Today we observe Veterans Day. Make today more meaningful by committing your company to proactively recruit and hire veterans throughout the year. Our veterans have a consistently higher than average rate of unemployment, although they have the proven commitment, skills and training to make a positive impact on the private sector workplace.

Hiring a veteran is one way that employers can do well by doing good. The Veterans Job Bank can connect veteran job seekers and employers, learn more at

Thank you to all our veterans and to our active duty military personnel for your service to our country.



Future of Social Media

Wednesday, October 24th, 2012

With beta testing of Facebook’s “want” button, and expansion of Google’s “Trusted Stores”  program, #automarketing is changing again. As the lines between social and search continue to blur, how can you take advantage of the changing landscape? There are several things you should be doing to keep ahead of the curve. This three minute video is an overview of where trends are gaining momentum, and how you need to position your online marketing efforts, including:

  • Leveraging reviews to stay relevant as Search and Social merge (both customer base and staff)
  • Move towards graphically oriented websites and searches, using Pinterest and organic graphic conetnt
  • What to do with Twitter
  • What will happen when “social media” goes away


What is your take? How are you using the big picture to keep your internet marketing program ahead of the curve?

KPA Now Offers Affirmative Action Planning

Saturday, June 2nd, 2012

For most dealerships that have federal or state contracts, affirmative action programs are a part of doing business. Developing a plan from scratch is time intensive, and there are many pitfalls for a small HR department that takes on authorship of an affirmative action programs.

Kathryn Carlson, Director of HR Products for KPA explains how this new service can help, “KPA’s new Affirmative Action Planning service allows dealerships to choose between using the automated reports in the HR management program to assist with monitoring and reporting or to completely outsource the development, monitoring, and reporting function to KPA.”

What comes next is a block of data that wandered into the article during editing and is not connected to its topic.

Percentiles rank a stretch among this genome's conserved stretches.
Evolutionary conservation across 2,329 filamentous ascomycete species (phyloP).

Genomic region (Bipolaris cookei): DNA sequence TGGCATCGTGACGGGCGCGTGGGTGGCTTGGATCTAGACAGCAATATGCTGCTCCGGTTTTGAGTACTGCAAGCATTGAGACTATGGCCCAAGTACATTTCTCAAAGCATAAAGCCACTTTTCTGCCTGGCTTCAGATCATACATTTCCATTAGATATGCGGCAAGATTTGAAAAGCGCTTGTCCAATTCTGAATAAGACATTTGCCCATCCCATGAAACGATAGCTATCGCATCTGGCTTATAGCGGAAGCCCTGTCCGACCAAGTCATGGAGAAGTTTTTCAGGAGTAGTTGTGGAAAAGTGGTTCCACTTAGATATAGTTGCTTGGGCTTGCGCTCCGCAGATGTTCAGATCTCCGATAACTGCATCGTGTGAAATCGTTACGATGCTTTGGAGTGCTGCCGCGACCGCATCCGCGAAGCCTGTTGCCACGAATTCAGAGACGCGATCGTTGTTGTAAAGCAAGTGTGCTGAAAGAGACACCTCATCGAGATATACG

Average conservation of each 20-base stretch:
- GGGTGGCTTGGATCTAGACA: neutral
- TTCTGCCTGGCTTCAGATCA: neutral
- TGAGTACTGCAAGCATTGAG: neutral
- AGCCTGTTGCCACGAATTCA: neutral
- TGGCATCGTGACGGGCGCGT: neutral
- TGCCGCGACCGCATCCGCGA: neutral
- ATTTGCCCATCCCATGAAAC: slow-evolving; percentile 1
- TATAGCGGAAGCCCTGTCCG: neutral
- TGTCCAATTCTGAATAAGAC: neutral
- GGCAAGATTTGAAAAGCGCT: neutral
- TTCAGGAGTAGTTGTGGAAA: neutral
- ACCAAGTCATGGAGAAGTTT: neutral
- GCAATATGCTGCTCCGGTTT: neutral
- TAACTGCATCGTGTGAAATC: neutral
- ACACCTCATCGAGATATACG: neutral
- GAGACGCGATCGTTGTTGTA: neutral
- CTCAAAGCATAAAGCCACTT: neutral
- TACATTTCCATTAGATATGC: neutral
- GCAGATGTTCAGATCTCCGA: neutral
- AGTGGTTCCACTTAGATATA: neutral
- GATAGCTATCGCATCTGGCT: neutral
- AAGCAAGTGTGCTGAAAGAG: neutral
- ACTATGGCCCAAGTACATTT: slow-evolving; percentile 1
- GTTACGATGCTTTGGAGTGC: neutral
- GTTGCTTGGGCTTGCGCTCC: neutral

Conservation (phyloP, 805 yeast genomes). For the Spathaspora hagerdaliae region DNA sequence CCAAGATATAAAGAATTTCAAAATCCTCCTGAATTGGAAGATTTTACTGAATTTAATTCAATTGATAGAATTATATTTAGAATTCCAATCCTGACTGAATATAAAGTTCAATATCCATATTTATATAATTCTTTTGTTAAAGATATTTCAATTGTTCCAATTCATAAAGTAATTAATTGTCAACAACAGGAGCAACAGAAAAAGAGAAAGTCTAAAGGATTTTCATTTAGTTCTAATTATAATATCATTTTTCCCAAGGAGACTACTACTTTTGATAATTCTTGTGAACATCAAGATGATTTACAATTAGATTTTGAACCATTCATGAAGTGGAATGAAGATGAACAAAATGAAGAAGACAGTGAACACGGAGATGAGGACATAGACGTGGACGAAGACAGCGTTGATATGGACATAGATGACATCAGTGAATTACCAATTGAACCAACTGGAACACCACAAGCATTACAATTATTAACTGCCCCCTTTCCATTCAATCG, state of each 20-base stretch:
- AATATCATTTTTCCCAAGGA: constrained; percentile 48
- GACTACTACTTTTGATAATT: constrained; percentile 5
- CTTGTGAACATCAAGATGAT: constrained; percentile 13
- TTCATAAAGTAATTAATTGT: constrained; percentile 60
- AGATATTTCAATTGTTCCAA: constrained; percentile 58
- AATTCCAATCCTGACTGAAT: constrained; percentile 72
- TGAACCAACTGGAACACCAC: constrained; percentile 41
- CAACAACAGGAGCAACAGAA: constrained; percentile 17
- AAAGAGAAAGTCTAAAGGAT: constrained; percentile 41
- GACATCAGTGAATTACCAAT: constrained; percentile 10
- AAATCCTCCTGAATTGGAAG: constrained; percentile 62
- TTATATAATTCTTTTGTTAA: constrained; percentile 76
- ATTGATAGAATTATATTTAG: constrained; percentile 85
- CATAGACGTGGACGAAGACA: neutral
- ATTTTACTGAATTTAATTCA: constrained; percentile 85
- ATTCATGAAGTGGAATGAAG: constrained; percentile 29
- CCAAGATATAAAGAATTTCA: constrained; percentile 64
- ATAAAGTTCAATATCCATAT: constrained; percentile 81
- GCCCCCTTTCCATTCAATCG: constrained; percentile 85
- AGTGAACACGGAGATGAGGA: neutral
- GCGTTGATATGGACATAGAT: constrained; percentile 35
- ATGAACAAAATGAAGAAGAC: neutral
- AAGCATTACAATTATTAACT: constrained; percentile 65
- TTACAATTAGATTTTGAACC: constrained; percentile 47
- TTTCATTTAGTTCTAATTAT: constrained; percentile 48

KPA’s Affirmative Action Planning service includes:

  •  Narrative template for Affirmation Action Plan
  •  All OFCCP required AAP reports
  •  Comprehensive support documents
  •  Applicant tracking
  •  Adverse impact analysis
  •  Annual monitoring
  •  Optional attorney review


Learn more about this new service by visiting the Affirmative Action Planning section of our website.

April Tip of the Month: Spring Cleaning for Three Trouble Areas in the Service Bay

Sunday, April 1st, 2012

Compliance Tip of the MonthKeeping a facility clean and organized ensures better compliance with environment and safety regulations. It is also connected to improved productivity and employee morale. Take a moment to see if these three common trouble spots are being addressed at your facility. They can actually indicate the overall performance of your safety program, and are usually targeted during regulatory inspections.

1.    Food and Beverage in the Service Bay    

The service bay is filled with oils, sprays, lubricants, and other hazardous chemicals. For this reason, the service bay (and body shop, detail area, etc.) is classified as a hazardous chemicals area, where it is illegal to prepare or consume food.

All food (including bagels and snacks) should be restricted to the break room. Food storage and preparation equipment also needs to be restricted to the break room.

The law permits some beverages in hazardous work areas, but with restrictions. All drink containers must be covered, and containers should clearly indicate contents.

2.     Eyewash Stations

All stations need to have documentation of monthly inspections and maintenance, as prescribed by the manufacturer’s specifications. Stations needs to be kept clean, in proper operating condition, and accompanied by a correctly mounted sign. All stations must be easily accessible for emergency situations.

3.    Clear the Clutter

Get rid of small groups of empty compressed gas cylinders, used batteries, full roll-arounds, and similar items that tend to collect in the corners of work stations and in quieter places in the service bay. All of these can bring fines if they are not properly stored or disposed of.